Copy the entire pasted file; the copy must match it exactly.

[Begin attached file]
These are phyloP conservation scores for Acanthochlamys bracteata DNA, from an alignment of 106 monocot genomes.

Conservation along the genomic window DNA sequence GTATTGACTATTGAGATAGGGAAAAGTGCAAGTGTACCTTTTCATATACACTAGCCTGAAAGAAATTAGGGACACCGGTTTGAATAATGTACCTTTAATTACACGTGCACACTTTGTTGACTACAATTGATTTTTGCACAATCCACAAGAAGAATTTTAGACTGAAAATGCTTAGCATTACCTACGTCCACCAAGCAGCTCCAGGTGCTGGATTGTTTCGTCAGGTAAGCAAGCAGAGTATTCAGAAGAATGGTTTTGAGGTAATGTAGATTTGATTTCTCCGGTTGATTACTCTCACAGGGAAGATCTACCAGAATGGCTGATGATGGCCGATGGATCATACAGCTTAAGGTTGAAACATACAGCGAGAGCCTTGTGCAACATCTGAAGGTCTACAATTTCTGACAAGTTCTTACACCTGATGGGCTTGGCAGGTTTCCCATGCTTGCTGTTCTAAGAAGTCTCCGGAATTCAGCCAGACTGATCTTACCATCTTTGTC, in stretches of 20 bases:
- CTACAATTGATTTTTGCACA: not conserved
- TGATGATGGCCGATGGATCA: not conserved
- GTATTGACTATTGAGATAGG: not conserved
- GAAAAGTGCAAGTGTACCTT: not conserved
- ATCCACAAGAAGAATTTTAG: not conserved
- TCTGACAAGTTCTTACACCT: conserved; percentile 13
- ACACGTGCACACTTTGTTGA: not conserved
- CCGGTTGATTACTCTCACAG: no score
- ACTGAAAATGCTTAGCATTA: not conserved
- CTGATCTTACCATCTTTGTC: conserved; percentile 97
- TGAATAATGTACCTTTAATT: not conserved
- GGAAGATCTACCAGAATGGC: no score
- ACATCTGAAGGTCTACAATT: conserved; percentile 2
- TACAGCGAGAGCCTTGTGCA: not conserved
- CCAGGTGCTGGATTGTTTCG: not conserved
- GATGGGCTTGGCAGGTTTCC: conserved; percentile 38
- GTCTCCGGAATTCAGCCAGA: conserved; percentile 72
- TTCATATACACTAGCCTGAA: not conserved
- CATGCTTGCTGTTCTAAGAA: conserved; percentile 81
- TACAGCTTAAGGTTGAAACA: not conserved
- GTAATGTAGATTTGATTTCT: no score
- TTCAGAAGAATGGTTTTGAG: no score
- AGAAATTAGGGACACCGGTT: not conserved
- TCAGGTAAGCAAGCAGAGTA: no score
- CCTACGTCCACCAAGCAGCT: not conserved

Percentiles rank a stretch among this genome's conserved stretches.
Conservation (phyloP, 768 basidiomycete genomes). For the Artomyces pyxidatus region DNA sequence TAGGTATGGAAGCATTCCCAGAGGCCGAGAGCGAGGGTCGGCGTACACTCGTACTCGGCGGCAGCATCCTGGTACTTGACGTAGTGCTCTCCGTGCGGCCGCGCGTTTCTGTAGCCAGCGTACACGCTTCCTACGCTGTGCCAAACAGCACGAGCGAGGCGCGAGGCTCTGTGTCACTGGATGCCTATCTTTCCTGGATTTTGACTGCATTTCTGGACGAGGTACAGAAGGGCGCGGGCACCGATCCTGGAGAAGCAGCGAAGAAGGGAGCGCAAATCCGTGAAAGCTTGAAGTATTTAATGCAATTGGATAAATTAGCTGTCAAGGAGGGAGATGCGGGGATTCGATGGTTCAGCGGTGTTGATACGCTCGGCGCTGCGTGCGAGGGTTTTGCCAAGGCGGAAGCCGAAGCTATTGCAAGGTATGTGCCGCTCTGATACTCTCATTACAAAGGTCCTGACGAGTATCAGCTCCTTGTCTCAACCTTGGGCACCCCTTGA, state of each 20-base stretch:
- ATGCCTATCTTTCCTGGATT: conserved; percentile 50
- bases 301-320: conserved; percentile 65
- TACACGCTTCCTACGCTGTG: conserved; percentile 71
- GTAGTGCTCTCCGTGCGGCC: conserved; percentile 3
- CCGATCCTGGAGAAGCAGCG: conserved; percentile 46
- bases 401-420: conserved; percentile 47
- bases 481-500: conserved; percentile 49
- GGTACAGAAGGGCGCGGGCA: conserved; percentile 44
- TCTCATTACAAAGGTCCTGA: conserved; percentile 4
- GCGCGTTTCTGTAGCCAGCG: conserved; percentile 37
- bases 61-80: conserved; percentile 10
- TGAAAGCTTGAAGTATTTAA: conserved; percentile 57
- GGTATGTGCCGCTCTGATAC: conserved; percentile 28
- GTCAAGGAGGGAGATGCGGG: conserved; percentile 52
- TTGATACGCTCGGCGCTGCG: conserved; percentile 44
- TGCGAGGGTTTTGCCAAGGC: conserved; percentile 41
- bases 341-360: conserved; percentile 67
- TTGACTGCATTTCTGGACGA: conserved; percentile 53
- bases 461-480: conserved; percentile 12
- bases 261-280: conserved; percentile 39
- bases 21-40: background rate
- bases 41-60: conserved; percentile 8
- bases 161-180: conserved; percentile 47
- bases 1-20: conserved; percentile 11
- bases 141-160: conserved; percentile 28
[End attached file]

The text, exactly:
These are phyloP conservation scores for Acanthochlamys bracteata DNA, from an alignment of 106 monocot genomes.

Conservation along the genomic window DNA sequence GTATTGACTATTGAGATAGGGAAAAGTGCAAGTGTACCTTTTCATATACACTAGCCTGAAAGAAATTAGGGACACCGGTTTGAATAATGTACCTTTAATTACACGTGCACACTTTGTTGACTACAATTGATTTTTGCACAATCCACAAGAAGAATTTTAGACTGAAAATGCTTAGCATTACCTACGTCCACCAAGCAGCTCCAGGTGCTGGATTGTTTCGTCAGGTAAGCAAGCAGAGTATTCAGAAGAATGGTTTTGAGGTAATGTAGATTTGATTTCTCCGGTTGATTACTCTCACAGGGAAGATCTACCAGAATGGCTGATGATGGCCGATGGATCATACAGCTTAAGGTTGAAACATACAGCGAGAGCCTTGTGCAACATCTGAAGGTCTACAATTTCTGACAAGTTCTTACACCTGATGGGCTTGGCAGGTTTCCCATGCTTGCTGTTCTAAGAAGTCTCCGGAATTCAGCCAGACTGATCTTACCATCTTTGTC, in stretches of 20 bases:
- CTACAATTGATTTTTGCACA: not conserved
- TGATGATGGCCGATGGATCA: not conserved
- GTATTGACTATTGAGATAGG: not conserved
- GAAAAGTGCAAGTGTACCTT: not conserved
- ATCCACAAGAAGAATTTTAG: not conserved
- TCTGACAAGTTCTTACACCT: conserved; percentile 13
- ACACGTGCACACTTTGTTGA: not conserved
- CCGGTTGATTACTCTCACAG: no score
- ACTGAAAATGCTTAGCATTA: not conserved
- CTGATCTTACCATCTTTGTC: conserved; percentile 97
- TGAATAATGTACCTTTAATT: not conserved
- GGAAGATCTACCAGAATGGC: no score
- ACATCTGAAGGTCTACAATT: conserved; percentile 2
- TACAGCGAGAGCCTTGTGCA: not conserved
- CCAGGTGCTGGATTGTTTCG: not conserved
- GATGGGCTTGGCAGGTTTCC: conserved; percentile 38
- GTCTCCGGAATTCAGCCAGA: conserved; percentile 72
- TTCATATACACTAGCCTGAA: not conserved
- CATGCTTGCTGTTCTAAGAA: conserved; percentile 81
- TACAGCTTAAGGTTGAAACA: not conserved
- GTAATGTAGATTTGATTTCT: no score
- TTCAGAAGAATGGTTTTGAG: no score
- AGAAATTAGGGACACCGGTT: not conserved
- TCAGGTAAGCAAGCAGAGTA: no score
- CCTACGTCCACCAAGCAGCT: not conserved

Percentiles rank a stretch among this genome's conserved stretches.
Conservation (phyloP, 768 basidiomycete genomes). For the Artomyces pyxidatus region DNA sequence TAGGTATGGAAGCATTCCCAGAGGCCGAGAGCGAGGGTCGGCGTACACTCGTACTCGGCGGCAGCATCCTGGTACTTGACGTAGTGCTCTCCGTGCGGCCGCGCGTTTCTGTAGCCAGCGTACACGCTTCCTACGCTGTGCCAAACAGCACGAGCGAGGCGCGAGGCTCTGTGTCACTGGATGCCTATCTTTCCTGGATTTTGACTGCATTTCTGGACGAGGTACAGAAGGGCGCGGGCACCGATCCTGGAGAAGCAGCGAAGAAGGGAGCGCAAATCCGTGAAAGCTTGAAGTATTTAATGCAATTGGATAAATTAGCTGTCAAGGAGGGAGATGCGGGGATTCGATGGTTCAGCGGTGTTGATACGCTCGGCGCTGCGTGCGAGGGTTTTGCCAAGGCGGAAGCCGAAGCTATTGCAAGGTATGTGCCGCTCTGATACTCTCATTACAAAGGTCCTGACGAGTATCAGCTCCTTGTCTCAACCTTGGGCACCCCTTGA, state of each 20-base stretch:
- ATGCCTATCTTTCCTGGATT: conserved; percentile 50
- bases 301-320: conserved; percentile 65
- TACACGCTTCCTACGCTGTG: conserved; percentile 71
- GTAGTGCTCTCCGTGCGGCC: conserved; percentile 3
- CCGATCCTGGAGAAGCAGCG: conserved; percentile 46
- bases 401-420: conserved; percentile 47
- bases 481-500: conserved; percentile 49
- GGTACAGAAGGGCGCGGGCA: conserved; percentile 44
- TCTCATTACAAAGGTCCTGA: conserved; percentile 4
- GCGCGTTTCTGTAGCCAGCG: conserved; percentile 37
- bases 61-80: conserved; percentile 10
- TGAAAGCTTGAAGTATTTAA: conserved; percentile 57
- GGTATGTGCCGCTCTGATAC: conserved; percentile 28
- GTCAAGGAGGGAGATGCGGG: conserved; percentile 52
- TTGATACGCTCGGCGCTGCG: conserved; percentile 44
- TGCGAGGGTTTTGCCAAGGC: conserved; percentile 41
- bases 341-360: conserved; percentile 67
- TTGACTGCATTTCTGGACGA: conserved; percentile 53
- bases 461-480: conserved; percentile 12
- bases 261-280: conserved; percentile 39
- bases 21-40: background rate
- bases 41-60: conserved; percentile 8
- bases 161-180: conserved; percentile 47
- bases 1-20: conserved; percentile 11
- bases 141-160: conserved; percentile 28